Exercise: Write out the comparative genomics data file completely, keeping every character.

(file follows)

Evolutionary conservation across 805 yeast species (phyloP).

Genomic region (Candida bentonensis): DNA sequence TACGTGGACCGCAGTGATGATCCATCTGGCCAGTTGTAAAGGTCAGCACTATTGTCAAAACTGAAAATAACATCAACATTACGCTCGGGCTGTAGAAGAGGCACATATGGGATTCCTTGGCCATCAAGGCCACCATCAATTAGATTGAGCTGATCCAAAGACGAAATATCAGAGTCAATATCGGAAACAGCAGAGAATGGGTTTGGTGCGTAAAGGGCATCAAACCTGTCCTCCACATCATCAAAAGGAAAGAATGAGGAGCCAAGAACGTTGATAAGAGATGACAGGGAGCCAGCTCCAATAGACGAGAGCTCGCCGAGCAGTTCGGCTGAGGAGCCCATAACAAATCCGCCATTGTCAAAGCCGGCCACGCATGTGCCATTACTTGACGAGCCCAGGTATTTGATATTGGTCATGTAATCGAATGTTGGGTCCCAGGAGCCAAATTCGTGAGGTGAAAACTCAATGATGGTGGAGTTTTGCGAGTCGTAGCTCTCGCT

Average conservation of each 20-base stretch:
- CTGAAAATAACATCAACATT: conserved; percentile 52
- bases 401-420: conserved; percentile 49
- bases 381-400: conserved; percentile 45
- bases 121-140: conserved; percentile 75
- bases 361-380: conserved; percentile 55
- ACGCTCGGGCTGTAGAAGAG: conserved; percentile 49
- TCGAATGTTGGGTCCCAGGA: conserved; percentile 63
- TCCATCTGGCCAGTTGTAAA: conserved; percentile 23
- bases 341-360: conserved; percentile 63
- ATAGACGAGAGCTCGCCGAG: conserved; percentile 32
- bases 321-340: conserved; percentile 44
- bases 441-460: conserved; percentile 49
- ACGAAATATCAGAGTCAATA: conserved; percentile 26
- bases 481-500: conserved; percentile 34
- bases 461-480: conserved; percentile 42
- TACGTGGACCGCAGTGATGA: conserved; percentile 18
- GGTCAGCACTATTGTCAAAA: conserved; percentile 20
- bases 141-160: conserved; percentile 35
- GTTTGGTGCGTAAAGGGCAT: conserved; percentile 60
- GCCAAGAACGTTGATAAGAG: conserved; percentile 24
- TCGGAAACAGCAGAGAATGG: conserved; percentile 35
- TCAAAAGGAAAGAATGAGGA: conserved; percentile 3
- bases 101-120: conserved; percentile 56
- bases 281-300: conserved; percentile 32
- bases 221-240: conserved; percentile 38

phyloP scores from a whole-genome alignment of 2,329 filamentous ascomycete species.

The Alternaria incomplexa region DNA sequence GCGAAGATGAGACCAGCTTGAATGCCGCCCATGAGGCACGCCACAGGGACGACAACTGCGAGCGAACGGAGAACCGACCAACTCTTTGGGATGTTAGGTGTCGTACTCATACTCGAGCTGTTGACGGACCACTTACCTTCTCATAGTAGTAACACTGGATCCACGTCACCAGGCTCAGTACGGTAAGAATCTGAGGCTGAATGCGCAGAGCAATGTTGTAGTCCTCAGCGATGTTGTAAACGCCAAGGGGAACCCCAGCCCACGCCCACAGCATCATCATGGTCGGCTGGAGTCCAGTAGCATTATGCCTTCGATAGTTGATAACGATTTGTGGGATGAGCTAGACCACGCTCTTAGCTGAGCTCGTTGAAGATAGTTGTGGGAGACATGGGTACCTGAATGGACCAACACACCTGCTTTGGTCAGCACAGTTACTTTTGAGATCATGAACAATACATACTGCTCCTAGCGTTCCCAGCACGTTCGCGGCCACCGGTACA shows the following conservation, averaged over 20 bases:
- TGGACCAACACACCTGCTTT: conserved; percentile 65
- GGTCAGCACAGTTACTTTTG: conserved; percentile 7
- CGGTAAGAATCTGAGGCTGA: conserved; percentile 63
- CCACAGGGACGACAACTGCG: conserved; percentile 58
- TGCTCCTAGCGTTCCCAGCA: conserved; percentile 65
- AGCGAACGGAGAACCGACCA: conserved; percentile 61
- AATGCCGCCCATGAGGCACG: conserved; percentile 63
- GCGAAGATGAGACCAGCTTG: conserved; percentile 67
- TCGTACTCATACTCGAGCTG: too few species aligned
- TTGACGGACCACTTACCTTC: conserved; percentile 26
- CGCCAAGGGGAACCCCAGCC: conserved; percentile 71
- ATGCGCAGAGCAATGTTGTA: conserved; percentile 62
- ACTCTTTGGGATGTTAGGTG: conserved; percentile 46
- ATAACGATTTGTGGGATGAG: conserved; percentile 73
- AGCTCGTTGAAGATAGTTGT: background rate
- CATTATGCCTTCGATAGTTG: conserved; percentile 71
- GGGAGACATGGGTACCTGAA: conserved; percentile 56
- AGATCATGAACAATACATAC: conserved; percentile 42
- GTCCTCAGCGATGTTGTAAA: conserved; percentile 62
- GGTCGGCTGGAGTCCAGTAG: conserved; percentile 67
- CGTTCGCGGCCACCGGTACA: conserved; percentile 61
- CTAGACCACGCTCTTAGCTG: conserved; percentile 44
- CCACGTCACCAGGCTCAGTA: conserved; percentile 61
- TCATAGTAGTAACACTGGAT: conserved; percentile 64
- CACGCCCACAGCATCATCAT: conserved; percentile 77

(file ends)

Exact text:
Evolutionary conservation across 805 yeast species (phyloP).

Genomic region (Candida bentonensis): DNA sequence TACGTGGACCGCAGTGATGATCCATCTGGCCAGTTGTAAAGGTCAGCACTATTGTCAAAACTGAAAATAACATCAACATTACGCTCGGGCTGTAGAAGAGGCACATATGGGATTCCTTGGCCATCAAGGCCACCATCAATTAGATTGAGCTGATCCAAAGACGAAATATCAGAGTCAATATCGGAAACAGCAGAGAATGGGTTTGGTGCGTAAAGGGCATCAAACCTGTCCTCCACATCATCAAAAGGAAAGAATGAGGAGCCAAGAACGTTGATAAGAGATGACAGGGAGCCAGCTCCAATAGACGAGAGCTCGCCGAGCAGTTCGGCTGAGGAGCCCATAACAAATCCGCCATTGTCAAAGCCGGCCACGCATGTGCCATTACTTGACGAGCCCAGGTATTTGATATTGGTCATGTAATCGAATGTTGGGTCCCAGGAGCCAAATTCGTGAGGTGAAAACTCAATGATGGTGGAGTTTTGCGAGTCGTAGCTCTCGCT

Average conservation of each 20-base stretch:
- CTGAAAATAACATCAACATT: conserved; percentile 52
- bases 401-420: conserved; percentile 49
- bases 381-400: conserved; percentile 45
- bases 121-140: conserved; percentile 75
- bases 361-380: conserved; percentile 55
- ACGCTCGGGCTGTAGAAGAG: conserved; percentile 49
- TCGAATGTTGGGTCCCAGGA: conserved; percentile 63
- TCCATCTGGCCAGTTGTAAA: conserved; percentile 23
- bases 341-360: conserved; percentile 63
- ATAGACGAGAGCTCGCCGAG: conserved; percentile 32
- bases 321-340: conserved; percentile 44
- bases 441-460: conserved; percentile 49
- ACGAAATATCAGAGTCAATA: conserved; percentile 26
- bases 481-500: conserved; percentile 34
- bases 461-480: conserved; percentile 42
- TACGTGGACCGCAGTGATGA: conserved; percentile 18
- GGTCAGCACTATTGTCAAAA: conserved; percentile 20
- bases 141-160: conserved; percentile 35
- GTTTGGTGCGTAAAGGGCAT: conserved; percentile 60
- GCCAAGAACGTTGATAAGAG: conserved; percentile 24
- TCGGAAACAGCAGAGAATGG: conserved; percentile 35
- TCAAAAGGAAAGAATGAGGA: conserved; percentile 3
- bases 101-120: conserved; percentile 56
- bases 281-300: conserved; percentile 32
- bases 221-240: conserved; percentile 38

phyloP scores from a whole-genome alignment of 2,329 filamentous ascomycete species.

The Alternaria incomplexa region DNA sequence GCGAAGATGAGACCAGCTTGAATGCCGCCCATGAGGCACGCCACAGGGACGACAACTGCGAGCGAACGGAGAACCGACCAACTCTTTGGGATGTTAGGTGTCGTACTCATACTCGAGCTGTTGACGGACCACTTACCTTCTCATAGTAGTAACACTGGATCCACGTCACCAGGCTCAGTACGGTAAGAATCTGAGGCTGAATGCGCAGAGCAATGTTGTAGTCCTCAGCGATGTTGTAAACGCCAAGGGGAACCCCAGCCCACGCCCACAGCATCATCATGGTCGGCTGGAGTCCAGTAGCATTATGCCTTCGATAGTTGATAACGATTTGTGGGATGAGCTAGACCACGCTCTTAGCTGAGCTCGTTGAAGATAGTTGTGGGAGACATGGGTACCTGAATGGACCAACACACCTGCTTTGGTCAGCACAGTTACTTTTGAGATCATGAACAATACATACTGCTCCTAGCGTTCCCAGCACGTTCGCGGCCACCGGTACA shows the following conservation, averaged over 20 bases:
- TGGACCAACACACCTGCTTT: conserved; percentile 65
- GGTCAGCACAGTTACTTTTG: conserved; percentile 7
- CGGTAAGAATCTGAGGCTGA: conserved; percentile 63
- CCACAGGGACGACAACTGCG: conserved; percentile 58
- TGCTCCTAGCGTTCCCAGCA: conserved; percentile 65
- AGCGAACGGAGAACCGACCA: conserved; percentile 61
- AATGCCGCCCATGAGGCACG: conserved; percentile 63
- GCGAAGATGAGACCAGCTTG: conserved; percentile 67
- TCGTACTCATACTCGAGCTG: too few species aligned
- TTGACGGACCACTTACCTTC: conserved; percentile 26
- CGCCAAGGGGAACCCCAGCC: conserved; percentile 71
- ATGCGCAGAGCAATGTTGTA: conserved; percentile 62
- ACTCTTTGGGATGTTAGGTG: conserved; percentile 46
- ATAACGATTTGTGGGATGAG: conserved; percentile 73
- AGCTCGTTGAAGATAGTTGT: background rate
- CATTATGCCTTCGATAGTTG: conserved; percentile 71
- GGGAGACATGGGTACCTGAA: conserved; percentile 56
- AGATCATGAACAATACATAC: conserved; percentile 42
- GTCCTCAGCGATGTTGTAAA: conserved; percentile 62
- GGTCGGCTGGAGTCCAGTAG: conserved; percentile 67
- CGTTCGCGGCCACCGGTACA: conserved; percentile 61
- CTAGACCACGCTCTTAGCTG: conserved; percentile 44
- CCACGTCACCAGGCTCAGTA: conserved; percentile 61
- TCATAGTAGTAACACTGGAT: conserved; percentile 64
- CACGCCCACAGCATCATCAT: conserved; percentile 77